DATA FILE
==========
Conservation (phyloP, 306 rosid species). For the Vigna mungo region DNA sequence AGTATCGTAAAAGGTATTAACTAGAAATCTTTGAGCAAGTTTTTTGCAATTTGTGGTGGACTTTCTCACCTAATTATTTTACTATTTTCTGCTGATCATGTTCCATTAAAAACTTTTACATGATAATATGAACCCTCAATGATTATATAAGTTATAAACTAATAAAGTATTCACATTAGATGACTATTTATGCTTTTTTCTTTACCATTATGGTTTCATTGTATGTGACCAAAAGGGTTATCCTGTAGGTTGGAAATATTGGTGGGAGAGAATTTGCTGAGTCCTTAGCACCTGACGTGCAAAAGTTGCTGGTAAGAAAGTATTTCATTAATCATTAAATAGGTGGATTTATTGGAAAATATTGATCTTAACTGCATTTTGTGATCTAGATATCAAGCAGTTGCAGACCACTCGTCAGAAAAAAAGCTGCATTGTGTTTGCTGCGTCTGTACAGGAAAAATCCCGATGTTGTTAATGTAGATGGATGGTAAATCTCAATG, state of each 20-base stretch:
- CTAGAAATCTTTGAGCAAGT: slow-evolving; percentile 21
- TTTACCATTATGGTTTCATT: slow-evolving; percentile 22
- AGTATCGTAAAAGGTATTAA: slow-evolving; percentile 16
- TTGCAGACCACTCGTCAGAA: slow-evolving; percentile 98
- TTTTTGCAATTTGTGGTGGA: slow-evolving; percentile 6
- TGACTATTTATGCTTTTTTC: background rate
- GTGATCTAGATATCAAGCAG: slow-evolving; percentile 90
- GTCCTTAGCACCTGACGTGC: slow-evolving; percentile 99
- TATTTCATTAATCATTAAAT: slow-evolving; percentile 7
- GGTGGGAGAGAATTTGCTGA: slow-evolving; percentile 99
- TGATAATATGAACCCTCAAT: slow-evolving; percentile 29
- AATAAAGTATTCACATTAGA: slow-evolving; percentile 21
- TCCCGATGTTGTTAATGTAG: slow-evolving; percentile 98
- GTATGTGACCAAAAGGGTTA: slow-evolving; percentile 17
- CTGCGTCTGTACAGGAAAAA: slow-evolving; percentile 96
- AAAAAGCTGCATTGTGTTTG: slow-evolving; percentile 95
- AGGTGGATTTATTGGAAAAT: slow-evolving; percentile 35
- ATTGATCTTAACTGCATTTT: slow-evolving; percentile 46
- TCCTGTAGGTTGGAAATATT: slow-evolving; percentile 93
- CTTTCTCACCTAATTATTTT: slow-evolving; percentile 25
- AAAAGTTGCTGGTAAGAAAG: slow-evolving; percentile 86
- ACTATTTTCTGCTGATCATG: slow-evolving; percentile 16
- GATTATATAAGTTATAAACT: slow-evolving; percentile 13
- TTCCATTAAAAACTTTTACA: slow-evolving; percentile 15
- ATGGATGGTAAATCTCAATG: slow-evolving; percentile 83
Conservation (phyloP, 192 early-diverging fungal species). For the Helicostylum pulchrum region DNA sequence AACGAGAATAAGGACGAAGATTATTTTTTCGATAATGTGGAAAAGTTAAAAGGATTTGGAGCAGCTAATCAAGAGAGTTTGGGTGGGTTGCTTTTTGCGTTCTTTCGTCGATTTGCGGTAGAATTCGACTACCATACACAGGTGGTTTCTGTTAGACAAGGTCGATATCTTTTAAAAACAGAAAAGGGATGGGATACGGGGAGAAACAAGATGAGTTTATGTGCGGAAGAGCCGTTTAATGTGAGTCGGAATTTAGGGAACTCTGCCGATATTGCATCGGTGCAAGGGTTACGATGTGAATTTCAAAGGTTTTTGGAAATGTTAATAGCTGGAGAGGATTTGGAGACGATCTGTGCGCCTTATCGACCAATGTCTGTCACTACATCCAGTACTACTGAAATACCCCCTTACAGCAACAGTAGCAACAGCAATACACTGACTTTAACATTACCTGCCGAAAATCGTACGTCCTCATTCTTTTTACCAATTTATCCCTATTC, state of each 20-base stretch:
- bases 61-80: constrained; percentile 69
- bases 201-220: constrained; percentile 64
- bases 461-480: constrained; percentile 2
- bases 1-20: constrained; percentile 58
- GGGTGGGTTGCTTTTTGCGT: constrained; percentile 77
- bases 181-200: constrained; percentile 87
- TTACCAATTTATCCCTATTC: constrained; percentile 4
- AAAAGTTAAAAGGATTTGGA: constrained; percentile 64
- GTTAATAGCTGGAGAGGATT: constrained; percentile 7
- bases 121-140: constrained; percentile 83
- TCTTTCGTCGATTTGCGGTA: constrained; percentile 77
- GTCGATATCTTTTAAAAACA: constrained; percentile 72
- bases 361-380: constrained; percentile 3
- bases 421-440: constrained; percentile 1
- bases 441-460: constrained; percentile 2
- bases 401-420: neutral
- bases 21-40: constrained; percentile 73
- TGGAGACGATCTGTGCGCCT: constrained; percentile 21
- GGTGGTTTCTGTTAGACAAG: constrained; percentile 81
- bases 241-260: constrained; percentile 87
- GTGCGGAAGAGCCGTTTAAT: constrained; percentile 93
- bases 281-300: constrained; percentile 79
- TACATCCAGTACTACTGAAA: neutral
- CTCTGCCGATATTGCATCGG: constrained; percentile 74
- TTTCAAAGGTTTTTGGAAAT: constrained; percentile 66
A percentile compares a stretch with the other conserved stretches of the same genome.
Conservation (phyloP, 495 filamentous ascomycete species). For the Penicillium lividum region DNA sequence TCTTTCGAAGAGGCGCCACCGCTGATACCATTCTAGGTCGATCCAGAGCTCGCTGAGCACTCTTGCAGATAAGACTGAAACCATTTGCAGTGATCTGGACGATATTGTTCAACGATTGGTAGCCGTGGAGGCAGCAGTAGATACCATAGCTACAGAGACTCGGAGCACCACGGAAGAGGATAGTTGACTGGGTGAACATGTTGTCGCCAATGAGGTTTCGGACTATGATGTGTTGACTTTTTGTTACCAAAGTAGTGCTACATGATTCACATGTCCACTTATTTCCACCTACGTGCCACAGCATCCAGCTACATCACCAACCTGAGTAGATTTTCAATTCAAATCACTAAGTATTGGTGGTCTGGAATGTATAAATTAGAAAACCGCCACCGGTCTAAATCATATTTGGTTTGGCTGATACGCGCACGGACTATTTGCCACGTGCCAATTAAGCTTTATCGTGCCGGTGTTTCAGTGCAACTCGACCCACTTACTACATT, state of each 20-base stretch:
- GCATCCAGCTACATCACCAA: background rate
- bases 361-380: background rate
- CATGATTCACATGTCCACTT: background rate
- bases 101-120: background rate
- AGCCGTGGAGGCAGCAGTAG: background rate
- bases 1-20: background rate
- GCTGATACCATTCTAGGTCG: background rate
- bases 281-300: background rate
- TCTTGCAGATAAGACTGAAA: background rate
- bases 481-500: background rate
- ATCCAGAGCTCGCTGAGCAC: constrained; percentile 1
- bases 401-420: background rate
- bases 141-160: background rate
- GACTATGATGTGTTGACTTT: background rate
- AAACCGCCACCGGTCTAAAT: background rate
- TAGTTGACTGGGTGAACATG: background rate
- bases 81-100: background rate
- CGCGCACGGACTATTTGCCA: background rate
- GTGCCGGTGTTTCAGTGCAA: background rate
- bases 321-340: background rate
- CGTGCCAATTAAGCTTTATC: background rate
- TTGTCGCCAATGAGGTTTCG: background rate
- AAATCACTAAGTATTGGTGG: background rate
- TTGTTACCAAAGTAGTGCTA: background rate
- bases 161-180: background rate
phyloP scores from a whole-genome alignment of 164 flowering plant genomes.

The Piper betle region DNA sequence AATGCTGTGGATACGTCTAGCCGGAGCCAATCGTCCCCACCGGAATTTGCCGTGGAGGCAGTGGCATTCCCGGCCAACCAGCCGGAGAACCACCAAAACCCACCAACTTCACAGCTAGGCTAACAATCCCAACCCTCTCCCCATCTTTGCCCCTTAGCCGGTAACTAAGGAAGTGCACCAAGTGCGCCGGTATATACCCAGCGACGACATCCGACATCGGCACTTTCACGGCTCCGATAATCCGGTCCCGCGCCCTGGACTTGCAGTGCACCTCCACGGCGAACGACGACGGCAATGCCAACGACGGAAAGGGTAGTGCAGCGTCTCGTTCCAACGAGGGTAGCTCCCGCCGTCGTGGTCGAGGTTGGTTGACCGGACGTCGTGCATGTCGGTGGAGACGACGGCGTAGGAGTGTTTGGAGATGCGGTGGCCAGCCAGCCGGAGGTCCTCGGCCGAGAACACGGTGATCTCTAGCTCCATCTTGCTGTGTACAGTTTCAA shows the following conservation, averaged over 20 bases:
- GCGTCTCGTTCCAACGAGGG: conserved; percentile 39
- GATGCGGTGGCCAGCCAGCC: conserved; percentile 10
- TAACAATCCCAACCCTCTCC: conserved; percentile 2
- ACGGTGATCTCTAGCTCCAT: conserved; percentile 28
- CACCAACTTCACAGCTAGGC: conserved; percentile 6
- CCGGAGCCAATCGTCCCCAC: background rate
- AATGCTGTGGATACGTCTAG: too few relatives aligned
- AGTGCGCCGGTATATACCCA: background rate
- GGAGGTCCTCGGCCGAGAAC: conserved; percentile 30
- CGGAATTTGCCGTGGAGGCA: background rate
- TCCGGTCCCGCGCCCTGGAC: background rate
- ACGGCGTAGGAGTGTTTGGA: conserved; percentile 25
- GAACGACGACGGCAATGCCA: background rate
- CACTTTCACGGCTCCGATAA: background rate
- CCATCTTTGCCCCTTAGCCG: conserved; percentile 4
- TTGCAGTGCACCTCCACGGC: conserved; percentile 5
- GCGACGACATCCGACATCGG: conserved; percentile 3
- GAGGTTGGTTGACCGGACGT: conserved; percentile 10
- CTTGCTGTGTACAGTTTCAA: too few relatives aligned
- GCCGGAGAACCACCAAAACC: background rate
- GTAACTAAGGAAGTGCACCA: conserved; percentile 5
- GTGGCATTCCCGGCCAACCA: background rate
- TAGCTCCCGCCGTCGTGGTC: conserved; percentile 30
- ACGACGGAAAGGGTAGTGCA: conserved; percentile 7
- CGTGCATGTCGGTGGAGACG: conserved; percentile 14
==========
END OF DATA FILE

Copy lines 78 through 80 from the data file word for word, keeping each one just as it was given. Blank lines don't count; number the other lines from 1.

- TTGTTACCAAAGTAGTGCTA: background rate
- bases 161-180: background rate
phyloP scores from a whole-genome alignment of 164 flowering plant genomes.